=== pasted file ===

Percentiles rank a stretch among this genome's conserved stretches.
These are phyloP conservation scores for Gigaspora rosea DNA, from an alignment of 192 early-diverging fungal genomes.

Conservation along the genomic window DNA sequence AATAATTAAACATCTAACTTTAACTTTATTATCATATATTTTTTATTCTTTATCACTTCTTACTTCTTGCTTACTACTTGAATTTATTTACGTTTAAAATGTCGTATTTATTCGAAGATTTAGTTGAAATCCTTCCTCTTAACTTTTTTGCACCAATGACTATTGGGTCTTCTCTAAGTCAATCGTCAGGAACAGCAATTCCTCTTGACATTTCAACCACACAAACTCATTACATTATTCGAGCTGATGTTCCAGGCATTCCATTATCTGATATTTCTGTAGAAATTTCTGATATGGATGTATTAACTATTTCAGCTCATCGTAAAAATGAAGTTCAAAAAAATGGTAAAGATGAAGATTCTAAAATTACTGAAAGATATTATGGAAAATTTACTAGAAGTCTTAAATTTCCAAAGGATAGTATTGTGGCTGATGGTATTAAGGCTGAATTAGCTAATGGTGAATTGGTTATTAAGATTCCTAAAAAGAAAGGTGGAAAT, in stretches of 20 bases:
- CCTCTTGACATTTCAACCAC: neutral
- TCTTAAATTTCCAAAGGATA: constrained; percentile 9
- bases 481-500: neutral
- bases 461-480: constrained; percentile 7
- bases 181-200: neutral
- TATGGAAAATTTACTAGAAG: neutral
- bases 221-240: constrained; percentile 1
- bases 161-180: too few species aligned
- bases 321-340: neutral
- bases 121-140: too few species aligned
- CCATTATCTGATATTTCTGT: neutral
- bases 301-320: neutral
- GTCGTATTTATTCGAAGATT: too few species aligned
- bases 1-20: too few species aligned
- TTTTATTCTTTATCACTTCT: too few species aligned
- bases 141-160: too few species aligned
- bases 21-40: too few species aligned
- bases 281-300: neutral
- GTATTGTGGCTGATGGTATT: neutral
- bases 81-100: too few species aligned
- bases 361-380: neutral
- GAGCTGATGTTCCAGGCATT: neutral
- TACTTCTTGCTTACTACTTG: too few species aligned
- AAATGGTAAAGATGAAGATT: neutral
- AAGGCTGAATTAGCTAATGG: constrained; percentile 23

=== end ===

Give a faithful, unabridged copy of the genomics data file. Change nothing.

Percentiles rank a stretch among this genome's conserved stretches.
These are phyloP conservation scores for Gigaspora rosea DNA, from an alignment of 192 early-diverging fungal genomes.

Conservation along the genomic window DNA sequence AATAATTAAACATCTAACTTTAACTTTATTATCATATATTTTTTATTCTTTATCACTTCTTACTTCTTGCTTACTACTTGAATTTATTTACGTTTAAAATGTCGTATTTATTCGAAGATTTAGTTGAAATCCTTCCTCTTAACTTTTTTGCACCAATGACTATTGGGTCTTCTCTAAGTCAATCGTCAGGAACAGCAATTCCTCTTGACATTTCAACCACACAAACTCATTACATTATTCGAGCTGATGTTCCAGGCATTCCATTATCTGATATTTCTGTAGAAATTTCTGATATGGATGTATTAACTATTTCAGCTCATCGTAAAAATGAAGTTCAAAAAAATGGTAAAGATGAAGATTCTAAAATTACTGAAAGATATTATGGAAAATTTACTAGAAGTCTTAAATTTCCAAAGGATAGTATTGTGGCTGATGGTATTAAGGCTGAATTAGCTAATGGTGAATTGGTTATTAAGATTCCTAAAAAGAAAGGTGGAAAT, in stretches of 20 bases:
- CCTCTTGACATTTCAACCAC: neutral
- TCTTAAATTTCCAAAGGATA: constrained; percentile 9
- bases 481-500: neutral
- bases 461-480: constrained; percentile 7
- bases 181-200: neutral
- TATGGAAAATTTACTAGAAG: neutral
- bases 221-240: constrained; percentile 1
- bases 161-180: too few species aligned
- bases 321-340: neutral
- bases 121-140: too few species aligned
- CCATTATCTGATATTTCTGT: neutral
- bases 301-320: neutral
- GTCGTATTTATTCGAAGATT: too few species aligned
- bases 1-20: too few species aligned
- TTTTATTCTTTATCACTTCT: too few species aligned
- bases 141-160: too few species aligned
- bases 21-40: too few species aligned
- bases 281-300: neutral
- GTATTGTGGCTGATGGTATT: neutral
- bases 81-100: too few species aligned
- bases 361-380: neutral
- GAGCTGATGTTCCAGGCATT: neutral
- TACTTCTTGCTTACTACTTG: too few species aligned
- AAATGGTAAAGATGAAGATT: neutral
- AAGGCTGAATTAGCTAATGG: constrained; percentile 23